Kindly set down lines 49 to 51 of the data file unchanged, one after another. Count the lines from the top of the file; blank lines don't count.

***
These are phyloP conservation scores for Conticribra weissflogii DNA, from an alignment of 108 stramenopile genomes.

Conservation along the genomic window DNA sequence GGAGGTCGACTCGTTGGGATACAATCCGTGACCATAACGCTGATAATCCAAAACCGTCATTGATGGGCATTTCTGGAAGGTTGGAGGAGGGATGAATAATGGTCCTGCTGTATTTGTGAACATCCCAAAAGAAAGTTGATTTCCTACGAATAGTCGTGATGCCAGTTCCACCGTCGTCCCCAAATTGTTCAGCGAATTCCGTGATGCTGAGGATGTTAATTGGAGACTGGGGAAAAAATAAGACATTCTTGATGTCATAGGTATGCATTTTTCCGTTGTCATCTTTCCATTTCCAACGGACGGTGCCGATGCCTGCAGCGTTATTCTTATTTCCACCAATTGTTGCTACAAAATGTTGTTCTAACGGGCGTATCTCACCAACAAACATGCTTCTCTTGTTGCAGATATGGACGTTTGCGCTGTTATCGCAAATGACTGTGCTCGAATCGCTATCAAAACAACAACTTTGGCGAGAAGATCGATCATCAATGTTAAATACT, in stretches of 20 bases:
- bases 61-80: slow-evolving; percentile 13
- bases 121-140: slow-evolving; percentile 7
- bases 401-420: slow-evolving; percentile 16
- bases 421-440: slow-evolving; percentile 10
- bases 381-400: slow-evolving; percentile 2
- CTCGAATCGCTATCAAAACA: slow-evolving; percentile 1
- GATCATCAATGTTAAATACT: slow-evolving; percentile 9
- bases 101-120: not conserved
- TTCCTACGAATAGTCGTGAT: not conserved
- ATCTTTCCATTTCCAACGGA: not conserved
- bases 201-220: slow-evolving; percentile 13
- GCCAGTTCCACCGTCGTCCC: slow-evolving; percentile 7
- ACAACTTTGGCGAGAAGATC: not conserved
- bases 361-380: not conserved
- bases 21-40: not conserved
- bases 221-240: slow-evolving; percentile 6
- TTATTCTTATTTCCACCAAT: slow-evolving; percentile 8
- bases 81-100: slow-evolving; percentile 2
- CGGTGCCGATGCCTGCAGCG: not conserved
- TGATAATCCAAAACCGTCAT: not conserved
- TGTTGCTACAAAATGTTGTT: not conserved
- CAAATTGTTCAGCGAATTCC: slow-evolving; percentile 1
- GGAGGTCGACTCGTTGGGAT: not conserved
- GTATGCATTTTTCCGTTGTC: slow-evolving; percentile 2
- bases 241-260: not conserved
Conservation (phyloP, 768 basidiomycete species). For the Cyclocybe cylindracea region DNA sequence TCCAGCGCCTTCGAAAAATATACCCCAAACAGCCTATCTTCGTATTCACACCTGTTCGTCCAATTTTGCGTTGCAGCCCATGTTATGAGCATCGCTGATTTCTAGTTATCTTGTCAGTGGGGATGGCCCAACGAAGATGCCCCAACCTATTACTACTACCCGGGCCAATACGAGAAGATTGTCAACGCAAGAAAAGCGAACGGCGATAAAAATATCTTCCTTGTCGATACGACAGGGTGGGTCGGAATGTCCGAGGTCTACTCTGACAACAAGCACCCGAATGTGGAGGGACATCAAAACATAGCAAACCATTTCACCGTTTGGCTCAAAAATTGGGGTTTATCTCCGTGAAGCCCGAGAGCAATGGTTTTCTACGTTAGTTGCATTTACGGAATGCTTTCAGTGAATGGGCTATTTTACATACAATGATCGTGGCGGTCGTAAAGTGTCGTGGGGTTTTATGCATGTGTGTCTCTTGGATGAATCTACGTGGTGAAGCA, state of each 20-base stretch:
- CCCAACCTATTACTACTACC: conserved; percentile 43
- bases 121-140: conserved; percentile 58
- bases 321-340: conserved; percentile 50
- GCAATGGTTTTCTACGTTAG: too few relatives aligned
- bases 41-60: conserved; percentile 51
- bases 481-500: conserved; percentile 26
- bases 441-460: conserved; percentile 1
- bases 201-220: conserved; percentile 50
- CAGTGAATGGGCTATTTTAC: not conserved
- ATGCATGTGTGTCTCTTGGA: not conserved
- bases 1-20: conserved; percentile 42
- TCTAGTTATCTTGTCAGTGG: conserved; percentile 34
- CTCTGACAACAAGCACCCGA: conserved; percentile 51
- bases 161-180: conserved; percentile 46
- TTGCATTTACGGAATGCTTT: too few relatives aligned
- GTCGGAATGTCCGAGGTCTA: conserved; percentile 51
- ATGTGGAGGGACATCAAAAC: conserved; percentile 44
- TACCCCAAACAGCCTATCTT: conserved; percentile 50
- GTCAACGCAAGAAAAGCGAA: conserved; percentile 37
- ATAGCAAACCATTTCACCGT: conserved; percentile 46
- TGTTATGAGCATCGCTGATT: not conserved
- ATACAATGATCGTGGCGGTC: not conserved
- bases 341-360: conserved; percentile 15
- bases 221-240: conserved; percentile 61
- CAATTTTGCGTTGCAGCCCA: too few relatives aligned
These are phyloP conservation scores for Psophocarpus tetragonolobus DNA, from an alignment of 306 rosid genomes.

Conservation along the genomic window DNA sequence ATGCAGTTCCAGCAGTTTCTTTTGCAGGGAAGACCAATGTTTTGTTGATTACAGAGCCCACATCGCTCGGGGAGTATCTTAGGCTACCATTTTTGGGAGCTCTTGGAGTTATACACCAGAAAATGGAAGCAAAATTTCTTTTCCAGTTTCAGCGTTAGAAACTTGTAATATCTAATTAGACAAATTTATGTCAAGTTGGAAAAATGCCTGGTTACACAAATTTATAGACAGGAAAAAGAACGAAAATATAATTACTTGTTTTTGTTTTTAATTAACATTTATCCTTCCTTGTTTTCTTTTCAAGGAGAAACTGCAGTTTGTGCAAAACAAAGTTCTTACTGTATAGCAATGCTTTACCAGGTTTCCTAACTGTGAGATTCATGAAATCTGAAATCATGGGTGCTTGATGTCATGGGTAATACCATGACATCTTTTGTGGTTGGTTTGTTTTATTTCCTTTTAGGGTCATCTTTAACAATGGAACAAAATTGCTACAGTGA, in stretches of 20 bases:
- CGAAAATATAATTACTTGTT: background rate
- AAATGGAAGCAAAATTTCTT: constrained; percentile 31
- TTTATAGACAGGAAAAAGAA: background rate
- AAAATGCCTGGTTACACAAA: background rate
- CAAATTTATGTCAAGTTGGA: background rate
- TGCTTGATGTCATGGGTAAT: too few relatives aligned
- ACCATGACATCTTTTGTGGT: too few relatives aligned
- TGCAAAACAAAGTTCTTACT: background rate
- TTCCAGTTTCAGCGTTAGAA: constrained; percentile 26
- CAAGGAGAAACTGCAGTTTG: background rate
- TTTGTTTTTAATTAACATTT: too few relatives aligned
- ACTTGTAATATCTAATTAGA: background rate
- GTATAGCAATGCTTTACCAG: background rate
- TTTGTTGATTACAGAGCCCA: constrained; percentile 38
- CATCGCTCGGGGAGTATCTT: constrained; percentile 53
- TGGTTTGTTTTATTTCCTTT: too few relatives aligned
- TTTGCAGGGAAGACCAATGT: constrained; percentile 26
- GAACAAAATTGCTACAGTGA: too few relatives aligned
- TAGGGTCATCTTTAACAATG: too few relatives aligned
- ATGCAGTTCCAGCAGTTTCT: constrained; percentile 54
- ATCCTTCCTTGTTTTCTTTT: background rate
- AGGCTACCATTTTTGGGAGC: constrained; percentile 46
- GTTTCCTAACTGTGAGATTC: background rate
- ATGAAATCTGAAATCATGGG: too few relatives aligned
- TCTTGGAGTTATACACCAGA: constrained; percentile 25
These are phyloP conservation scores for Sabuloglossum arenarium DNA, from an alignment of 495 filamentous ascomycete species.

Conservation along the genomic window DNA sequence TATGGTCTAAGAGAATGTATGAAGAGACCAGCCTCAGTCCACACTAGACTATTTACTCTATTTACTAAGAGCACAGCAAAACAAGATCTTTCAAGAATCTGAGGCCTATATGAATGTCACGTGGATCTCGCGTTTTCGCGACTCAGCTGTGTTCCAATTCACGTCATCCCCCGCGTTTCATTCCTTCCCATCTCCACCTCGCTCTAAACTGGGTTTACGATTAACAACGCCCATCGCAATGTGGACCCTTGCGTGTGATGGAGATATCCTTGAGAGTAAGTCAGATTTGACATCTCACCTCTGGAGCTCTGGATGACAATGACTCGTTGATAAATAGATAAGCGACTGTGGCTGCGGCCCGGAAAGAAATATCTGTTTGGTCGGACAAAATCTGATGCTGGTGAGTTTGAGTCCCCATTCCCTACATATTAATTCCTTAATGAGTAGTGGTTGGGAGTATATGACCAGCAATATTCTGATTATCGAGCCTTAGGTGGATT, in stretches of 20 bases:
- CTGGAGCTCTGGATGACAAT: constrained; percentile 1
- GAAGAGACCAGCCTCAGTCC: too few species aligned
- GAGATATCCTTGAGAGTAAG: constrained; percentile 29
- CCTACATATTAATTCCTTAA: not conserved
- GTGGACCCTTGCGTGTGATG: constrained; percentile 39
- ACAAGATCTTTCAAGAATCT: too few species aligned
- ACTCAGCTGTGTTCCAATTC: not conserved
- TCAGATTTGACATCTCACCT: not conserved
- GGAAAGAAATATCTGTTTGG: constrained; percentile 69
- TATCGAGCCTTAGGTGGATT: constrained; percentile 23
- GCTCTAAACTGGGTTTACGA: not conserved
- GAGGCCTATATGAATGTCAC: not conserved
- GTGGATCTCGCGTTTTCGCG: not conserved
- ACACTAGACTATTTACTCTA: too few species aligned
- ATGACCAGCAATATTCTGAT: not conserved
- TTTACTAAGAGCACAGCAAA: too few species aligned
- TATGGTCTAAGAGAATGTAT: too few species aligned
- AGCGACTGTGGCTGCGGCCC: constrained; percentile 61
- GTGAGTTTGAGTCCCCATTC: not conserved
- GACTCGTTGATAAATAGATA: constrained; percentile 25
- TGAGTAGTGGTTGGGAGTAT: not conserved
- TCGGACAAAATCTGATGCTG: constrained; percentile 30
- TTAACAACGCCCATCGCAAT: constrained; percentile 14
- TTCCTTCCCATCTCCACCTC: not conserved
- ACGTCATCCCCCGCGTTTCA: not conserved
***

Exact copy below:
- TGTTATGAGCATCGCTGATT: not conserved
- ATACAATGATCGTGGCGGTC: not conserved
- bases 341-360: conserved; percentile 15